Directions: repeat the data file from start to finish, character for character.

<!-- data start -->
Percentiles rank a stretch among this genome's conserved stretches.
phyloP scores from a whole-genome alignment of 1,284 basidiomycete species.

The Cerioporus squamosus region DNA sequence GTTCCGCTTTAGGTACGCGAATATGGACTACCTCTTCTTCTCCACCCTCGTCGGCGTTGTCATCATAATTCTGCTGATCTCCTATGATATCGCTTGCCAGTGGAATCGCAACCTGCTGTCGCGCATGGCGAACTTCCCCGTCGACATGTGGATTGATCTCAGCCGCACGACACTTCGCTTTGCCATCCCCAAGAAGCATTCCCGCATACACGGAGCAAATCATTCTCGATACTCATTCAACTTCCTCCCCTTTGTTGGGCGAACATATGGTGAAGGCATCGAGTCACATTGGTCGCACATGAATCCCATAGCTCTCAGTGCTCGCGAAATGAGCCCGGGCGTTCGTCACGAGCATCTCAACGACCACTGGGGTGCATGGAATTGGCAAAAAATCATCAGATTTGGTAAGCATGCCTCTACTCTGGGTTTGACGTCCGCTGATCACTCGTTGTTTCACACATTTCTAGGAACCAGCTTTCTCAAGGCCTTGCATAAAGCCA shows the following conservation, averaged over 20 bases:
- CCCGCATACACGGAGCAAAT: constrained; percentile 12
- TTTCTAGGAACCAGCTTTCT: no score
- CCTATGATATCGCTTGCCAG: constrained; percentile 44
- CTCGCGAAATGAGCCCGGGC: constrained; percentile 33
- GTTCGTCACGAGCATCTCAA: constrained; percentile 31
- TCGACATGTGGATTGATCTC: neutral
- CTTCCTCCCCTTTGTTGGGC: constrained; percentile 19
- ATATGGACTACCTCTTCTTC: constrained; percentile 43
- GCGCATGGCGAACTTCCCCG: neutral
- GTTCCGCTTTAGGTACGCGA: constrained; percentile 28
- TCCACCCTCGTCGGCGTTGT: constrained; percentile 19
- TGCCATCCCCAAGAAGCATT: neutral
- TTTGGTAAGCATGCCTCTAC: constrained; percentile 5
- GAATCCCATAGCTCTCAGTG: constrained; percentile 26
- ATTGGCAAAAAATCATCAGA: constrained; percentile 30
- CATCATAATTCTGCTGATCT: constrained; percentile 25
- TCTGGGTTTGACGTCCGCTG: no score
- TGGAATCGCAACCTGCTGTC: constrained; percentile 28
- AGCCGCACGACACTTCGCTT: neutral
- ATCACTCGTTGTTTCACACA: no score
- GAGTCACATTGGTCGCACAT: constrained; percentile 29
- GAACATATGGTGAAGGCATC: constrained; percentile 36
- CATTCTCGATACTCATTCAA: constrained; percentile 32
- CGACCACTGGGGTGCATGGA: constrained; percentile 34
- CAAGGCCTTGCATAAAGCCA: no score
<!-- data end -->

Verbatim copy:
Percentiles rank a stretch among this genome's conserved stretches.
phyloP scores from a whole-genome alignment of 1,284 basidiomycete species.

The Cerioporus squamosus region DNA sequence GTTCCGCTTTAGGTACGCGAATATGGACTACCTCTTCTTCTCCACCCTCGTCGGCGTTGTCATCATAATTCTGCTGATCTCCTATGATATCGCTTGCCAGTGGAATCGCAACCTGCTGTCGCGCATGGCGAACTTCCCCGTCGACATGTGGATTGATCTCAGCCGCACGACACTTCGCTTTGCCATCCCCAAGAAGCATTCCCGCATACACGGAGCAAATCATTCTCGATACTCATTCAACTTCCTCCCCTTTGTTGGGCGAACATATGGTGAAGGCATCGAGTCACATTGGTCGCACATGAATCCCATAGCTCTCAGTGCTCGCGAAATGAGCCCGGGCGTTCGTCACGAGCATCTCAACGACCACTGGGGTGCATGGAATTGGCAAAAAATCATCAGATTTGGTAAGCATGCCTCTACTCTGGGTTTGACGTCCGCTGATCACTCGTTGTTTCACACATTTCTAGGAACCAGCTTTCTCAAGGCCTTGCATAAAGCCA shows the following conservation, averaged over 20 bases:
- CCCGCATACACGGAGCAAAT: constrained; percentile 12
- TTTCTAGGAACCAGCTTTCT: no score
- CCTATGATATCGCTTGCCAG: constrained; percentile 44
- CTCGCGAAATGAGCCCGGGC: constrained; percentile 33
- GTTCGTCACGAGCATCTCAA: constrained; percentile 31
- TCGACATGTGGATTGATCTC: neutral
- CTTCCTCCCCTTTGTTGGGC: constrained; percentile 19
- ATATGGACTACCTCTTCTTC: constrained; percentile 43
- GCGCATGGCGAACTTCCCCG: neutral
- GTTCCGCTTTAGGTACGCGA: constrained; percentile 28
- TCCACCCTCGTCGGCGTTGT: constrained; percentile 19
- TGCCATCCCCAAGAAGCATT: neutral
- TTTGGTAAGCATGCCTCTAC: constrained; percentile 5
- GAATCCCATAGCTCTCAGTG: constrained; percentile 26
- ATTGGCAAAAAATCATCAGA: constrained; percentile 30
- CATCATAATTCTGCTGATCT: constrained; percentile 25
- TCTGGGTTTGACGTCCGCTG: no score
- TGGAATCGCAACCTGCTGTC: constrained; percentile 28
- AGCCGCACGACACTTCGCTT: neutral
- ATCACTCGTTGTTTCACACA: no score
- GAGTCACATTGGTCGCACAT: constrained; percentile 29
- GAACATATGGTGAAGGCATC: constrained; percentile 36
- CATTCTCGATACTCATTCAA: constrained; percentile 32
- CGACCACTGGGGTGCATGGA: constrained; percentile 34
- CAAGGCCTTGCATAAAGCCA: no score